Playing board games once a week may help stave off dementia and Alzheimer's, research suggests

06 February 2017
geris-game1-61217.jpg The Pixar short Geri's Game
Study finds that regular players aged over 70 are less likely to suffer mild cognitive impairment

Playing games in your twilight years can have a positive effect on your mental health and help to fend off conditions such as dementia and Alzheimer's disease, a scientific study has suggested.

The study by US researchers at the Mayo Clinic (via Purple Pawn) was published in scientific journal JAMA Neurology and aimed to examine the potential link between ‘mentally stimulating activities’ and the ‘outcome of incident Mild Cognitive Impairment’.

As explained on the Mayo Clinic site, MCI is a stage of mental decline between that caused naturally by aging and more serious conditions – suffering from MCI can increase the risk of later dementia (sometimes caused by Alzheimer's disease) and other cognitive troubles, but doesn’t necessarily guarantee a further decline.

While tracking close to 2,000 individuals aged over 70 during the course of four years, the researchers found that those who played games at least once a week were 22 per cent less likely to suffer from MCI.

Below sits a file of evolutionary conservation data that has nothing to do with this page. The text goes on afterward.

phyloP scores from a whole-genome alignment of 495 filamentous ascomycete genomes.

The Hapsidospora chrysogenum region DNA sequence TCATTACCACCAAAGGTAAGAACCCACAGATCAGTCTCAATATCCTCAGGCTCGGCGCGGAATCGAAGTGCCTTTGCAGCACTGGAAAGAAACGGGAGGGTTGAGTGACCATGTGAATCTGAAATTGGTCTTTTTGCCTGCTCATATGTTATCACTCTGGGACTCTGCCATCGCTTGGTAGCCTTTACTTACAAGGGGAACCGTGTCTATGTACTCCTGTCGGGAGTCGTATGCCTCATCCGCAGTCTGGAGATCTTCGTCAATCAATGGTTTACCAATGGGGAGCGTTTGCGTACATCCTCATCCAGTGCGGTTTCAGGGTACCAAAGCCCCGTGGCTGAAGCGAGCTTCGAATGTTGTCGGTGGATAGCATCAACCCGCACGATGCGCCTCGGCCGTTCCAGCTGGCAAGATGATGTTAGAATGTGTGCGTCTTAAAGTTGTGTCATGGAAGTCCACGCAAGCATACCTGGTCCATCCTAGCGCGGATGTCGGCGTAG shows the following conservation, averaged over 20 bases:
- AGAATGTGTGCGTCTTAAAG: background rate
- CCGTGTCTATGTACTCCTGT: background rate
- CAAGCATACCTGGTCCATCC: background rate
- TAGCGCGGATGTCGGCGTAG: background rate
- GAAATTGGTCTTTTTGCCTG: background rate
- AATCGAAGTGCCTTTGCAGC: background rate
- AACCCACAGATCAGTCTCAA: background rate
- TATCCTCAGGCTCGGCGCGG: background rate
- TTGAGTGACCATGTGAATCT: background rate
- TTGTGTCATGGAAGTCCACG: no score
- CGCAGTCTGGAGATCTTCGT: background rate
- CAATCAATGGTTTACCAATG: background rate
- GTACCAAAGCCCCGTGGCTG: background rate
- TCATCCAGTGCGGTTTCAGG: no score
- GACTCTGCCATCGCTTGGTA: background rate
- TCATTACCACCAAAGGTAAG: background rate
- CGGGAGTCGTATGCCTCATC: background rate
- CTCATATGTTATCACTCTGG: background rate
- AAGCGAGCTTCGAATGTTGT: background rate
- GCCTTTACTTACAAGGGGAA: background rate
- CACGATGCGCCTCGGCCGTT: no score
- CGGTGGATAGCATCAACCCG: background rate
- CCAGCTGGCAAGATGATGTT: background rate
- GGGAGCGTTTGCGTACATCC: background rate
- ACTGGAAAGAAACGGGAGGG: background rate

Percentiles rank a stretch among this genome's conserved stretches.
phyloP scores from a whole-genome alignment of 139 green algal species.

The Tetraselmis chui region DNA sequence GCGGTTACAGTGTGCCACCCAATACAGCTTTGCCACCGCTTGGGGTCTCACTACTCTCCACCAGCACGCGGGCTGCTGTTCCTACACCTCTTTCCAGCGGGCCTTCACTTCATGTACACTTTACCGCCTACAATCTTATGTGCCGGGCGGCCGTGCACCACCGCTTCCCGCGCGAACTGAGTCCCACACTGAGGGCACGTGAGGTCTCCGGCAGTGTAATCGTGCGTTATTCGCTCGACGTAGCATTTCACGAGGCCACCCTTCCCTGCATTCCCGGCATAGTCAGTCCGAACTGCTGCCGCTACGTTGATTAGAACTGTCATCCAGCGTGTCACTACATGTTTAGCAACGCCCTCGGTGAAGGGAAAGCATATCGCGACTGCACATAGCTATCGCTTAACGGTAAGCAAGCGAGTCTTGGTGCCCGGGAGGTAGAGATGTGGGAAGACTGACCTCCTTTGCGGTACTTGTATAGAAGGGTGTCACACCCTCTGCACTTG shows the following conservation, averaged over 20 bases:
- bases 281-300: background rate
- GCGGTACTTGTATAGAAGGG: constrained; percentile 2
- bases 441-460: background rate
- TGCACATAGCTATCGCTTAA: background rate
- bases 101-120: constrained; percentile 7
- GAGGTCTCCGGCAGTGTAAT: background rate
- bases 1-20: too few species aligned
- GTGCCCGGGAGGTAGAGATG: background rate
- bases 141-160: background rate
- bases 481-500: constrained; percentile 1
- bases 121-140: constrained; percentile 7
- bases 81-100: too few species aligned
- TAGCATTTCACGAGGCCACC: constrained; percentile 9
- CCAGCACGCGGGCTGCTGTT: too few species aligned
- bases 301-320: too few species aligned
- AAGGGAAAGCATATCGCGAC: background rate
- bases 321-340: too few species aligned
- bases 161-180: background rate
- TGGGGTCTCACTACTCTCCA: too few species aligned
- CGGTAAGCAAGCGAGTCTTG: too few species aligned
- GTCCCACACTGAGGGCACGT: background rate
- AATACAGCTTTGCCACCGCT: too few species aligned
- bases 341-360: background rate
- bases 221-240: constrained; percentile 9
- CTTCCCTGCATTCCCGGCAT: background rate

A similar result was found for those who took part in social activities, who were 23 per cent less likely to be diagnosed with MCI. Craft activities were even more effective, at 28 per cent, and computer use was among the most effective ways to decrease MSI risk, with a 30 per cent reduction.

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It’s worth noting that the study didn’t record whether those being studied had participated in similar activities before the age of 70, which may also have an effect.

“In this population-based prospective cohort study, we observed that engaging in mentally stimulating activities in late life was associated with a decreased risk of incident MCI,” the study concluded.

“More specifically, playing games and engaging in craft activities, computer use, and social activities significantly reduced the risk of incident MCI.”


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